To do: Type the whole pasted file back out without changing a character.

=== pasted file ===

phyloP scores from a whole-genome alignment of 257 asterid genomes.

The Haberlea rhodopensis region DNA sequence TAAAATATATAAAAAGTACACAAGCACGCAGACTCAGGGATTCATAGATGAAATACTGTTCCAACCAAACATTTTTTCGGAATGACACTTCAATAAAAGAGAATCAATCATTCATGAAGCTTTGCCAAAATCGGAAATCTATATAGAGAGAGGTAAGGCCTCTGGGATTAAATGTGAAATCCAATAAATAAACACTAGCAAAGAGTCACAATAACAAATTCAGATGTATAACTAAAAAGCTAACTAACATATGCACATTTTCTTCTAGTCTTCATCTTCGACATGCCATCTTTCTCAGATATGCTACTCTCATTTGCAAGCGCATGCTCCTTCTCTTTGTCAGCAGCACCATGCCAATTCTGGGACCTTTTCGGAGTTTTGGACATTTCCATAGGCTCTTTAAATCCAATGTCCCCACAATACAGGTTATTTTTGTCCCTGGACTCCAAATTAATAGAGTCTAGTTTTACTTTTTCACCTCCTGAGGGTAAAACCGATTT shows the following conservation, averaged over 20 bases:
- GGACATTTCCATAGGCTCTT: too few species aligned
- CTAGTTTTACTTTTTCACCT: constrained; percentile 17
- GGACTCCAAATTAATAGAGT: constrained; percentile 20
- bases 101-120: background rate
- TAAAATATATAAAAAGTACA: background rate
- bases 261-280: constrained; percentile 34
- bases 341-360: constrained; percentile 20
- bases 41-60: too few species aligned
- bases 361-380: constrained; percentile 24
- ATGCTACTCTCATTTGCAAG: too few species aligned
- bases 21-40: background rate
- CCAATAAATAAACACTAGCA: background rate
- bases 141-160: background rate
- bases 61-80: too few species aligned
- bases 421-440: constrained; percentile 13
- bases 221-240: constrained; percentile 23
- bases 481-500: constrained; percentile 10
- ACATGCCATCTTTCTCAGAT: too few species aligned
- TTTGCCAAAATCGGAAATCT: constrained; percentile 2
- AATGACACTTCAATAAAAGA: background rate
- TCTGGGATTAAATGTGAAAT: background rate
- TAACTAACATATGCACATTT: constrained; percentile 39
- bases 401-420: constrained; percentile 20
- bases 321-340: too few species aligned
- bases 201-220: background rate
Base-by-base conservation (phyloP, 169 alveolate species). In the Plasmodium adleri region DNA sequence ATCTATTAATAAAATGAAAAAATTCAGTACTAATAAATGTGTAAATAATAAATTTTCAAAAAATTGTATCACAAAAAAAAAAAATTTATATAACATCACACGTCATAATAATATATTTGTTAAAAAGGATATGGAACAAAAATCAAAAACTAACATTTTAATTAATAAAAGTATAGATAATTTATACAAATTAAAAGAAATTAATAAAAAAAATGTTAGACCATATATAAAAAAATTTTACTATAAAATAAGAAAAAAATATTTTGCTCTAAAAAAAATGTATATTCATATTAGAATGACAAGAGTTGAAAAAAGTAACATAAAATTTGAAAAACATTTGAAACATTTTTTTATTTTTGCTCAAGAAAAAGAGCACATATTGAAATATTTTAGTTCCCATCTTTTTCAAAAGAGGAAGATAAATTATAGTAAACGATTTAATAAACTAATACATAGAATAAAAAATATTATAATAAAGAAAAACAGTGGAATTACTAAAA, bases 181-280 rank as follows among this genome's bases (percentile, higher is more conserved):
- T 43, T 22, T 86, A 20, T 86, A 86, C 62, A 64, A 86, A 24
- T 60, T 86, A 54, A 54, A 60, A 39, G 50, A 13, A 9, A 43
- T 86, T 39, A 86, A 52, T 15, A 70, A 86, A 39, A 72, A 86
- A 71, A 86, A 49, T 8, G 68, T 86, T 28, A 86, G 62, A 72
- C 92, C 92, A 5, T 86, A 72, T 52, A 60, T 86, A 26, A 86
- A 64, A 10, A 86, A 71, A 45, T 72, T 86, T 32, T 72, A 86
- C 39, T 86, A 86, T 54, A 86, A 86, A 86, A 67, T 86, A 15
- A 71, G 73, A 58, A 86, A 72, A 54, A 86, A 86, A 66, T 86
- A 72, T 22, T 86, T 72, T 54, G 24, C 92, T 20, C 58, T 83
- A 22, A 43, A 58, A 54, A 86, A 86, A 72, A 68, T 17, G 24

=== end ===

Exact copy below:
phyloP scores from a whole-genome alignment of 257 asterid genomes.

The Haberlea rhodopensis region DNA sequence TAAAATATATAAAAAGTACACAAGCACGCAGACTCAGGGATTCATAGATGAAATACTGTTCCAACCAAACATTTTTTCGGAATGACACTTCAATAAAAGAGAATCAATCATTCATGAAGCTTTGCCAAAATCGGAAATCTATATAGAGAGAGGTAAGGCCTCTGGGATTAAATGTGAAATCCAATAAATAAACACTAGCAAAGAGTCACAATAACAAATTCAGATGTATAACTAAAAAGCTAACTAACATATGCACATTTTCTTCTAGTCTTCATCTTCGACATGCCATCTTTCTCAGATATGCTACTCTCATTTGCAAGCGCATGCTCCTTCTCTTTGTCAGCAGCACCATGCCAATTCTGGGACCTTTTCGGAGTTTTGGACATTTCCATAGGCTCTTTAAATCCAATGTCCCCACAATACAGGTTATTTTTGTCCCTGGACTCCAAATTAATAGAGTCTAGTTTTACTTTTTCACCTCCTGAGGGTAAAACCGATTT shows the following conservation, averaged over 20 bases:
- GGACATTTCCATAGGCTCTT: too few species aligned
- CTAGTTTTACTTTTTCACCT: constrained; percentile 17
- GGACTCCAAATTAATAGAGT: constrained; percentile 20
- bases 101-120: background rate
- TAAAATATATAAAAAGTACA: background rate
- bases 261-280: constrained; percentile 34
- bases 341-360: constrained; percentile 20
- bases 41-60: too few species aligned
- bases 361-380: constrained; percentile 24
- ATGCTACTCTCATTTGCAAG: too few species aligned
- bases 21-40: background rate
- CCAATAAATAAACACTAGCA: background rate
- bases 141-160: background rate
- bases 61-80: too few species aligned
- bases 421-440: constrained; percentile 13
- bases 221-240: constrained; percentile 23
- bases 481-500: constrained; percentile 10
- ACATGCCATCTTTCTCAGAT: too few species aligned
- TTTGCCAAAATCGGAAATCT: constrained; percentile 2
- AATGACACTTCAATAAAAGA: background rate
- TCTGGGATTAAATGTGAAAT: background rate
- TAACTAACATATGCACATTT: constrained; percentile 39
- bases 401-420: constrained; percentile 20
- bases 321-340: too few species aligned
- bases 201-220: background rate
Base-by-base conservation (phyloP, 169 alveolate species). In the Plasmodium adleri region DNA sequence ATCTATTAATAAAATGAAAAAATTCAGTACTAATAAATGTGTAAATAATAAATTTTCAAAAAATTGTATCACAAAAAAAAAAAATTTATATAACATCACACGTCATAATAATATATTTGTTAAAAAGGATATGGAACAAAAATCAAAAACTAACATTTTAATTAATAAAAGTATAGATAATTTATACAAATTAAAAGAAATTAATAAAAAAAATGTTAGACCATATATAAAAAAATTTTACTATAAAATAAGAAAAAAATATTTTGCTCTAAAAAAAATGTATATTCATATTAGAATGACAAGAGTTGAAAAAAGTAACATAAAATTTGAAAAACATTTGAAACATTTTTTTATTTTTGCTCAAGAAAAAGAGCACATATTGAAATATTTTAGTTCCCATCTTTTTCAAAAGAGGAAGATAAATTATAGTAAACGATTTAATAAACTAATACATAGAATAAAAAATATTATAATAAAGAAAAACAGTGGAATTACTAAAA, bases 181-280 rank as follows among this genome's bases (percentile, higher is more conserved):
- T 43, T 22, T 86, A 20, T 86, A 86, C 62, A 64, A 86, A 24
- T 60, T 86, A 54, A 54, A 60, A 39, G 50, A 13, A 9, A 43
- T 86, T 39, A 86, A 52, T 15, A 70, A 86, A 39, A 72, A 86
- A 71, A 86, A 49, T 8, G 68, T 86, T 28, A 86, G 62, A 72
- C 92, C 92, A 5, T 86, A 72, T 52, A 60, T 86, A 26, A 86
- A 64, A 10, A 86, A 71, A 45, T 72, T 86, T 32, T 72, A 86
- C 39, T 86, A 86, T 54, A 86, A 86, A 86, A 67, T 86, A 15
- A 71, G 73, A 58, A 86, A 72, A 54, A 86, A 86, A 66, T 86
- A 72, T 22, T 86, T 72, T 54, G 24, C 92, T 20, C 58, T 83
- A 22, A 43, A 58, A 54, A 86, A 86, A 72, A 68, T 17, G 24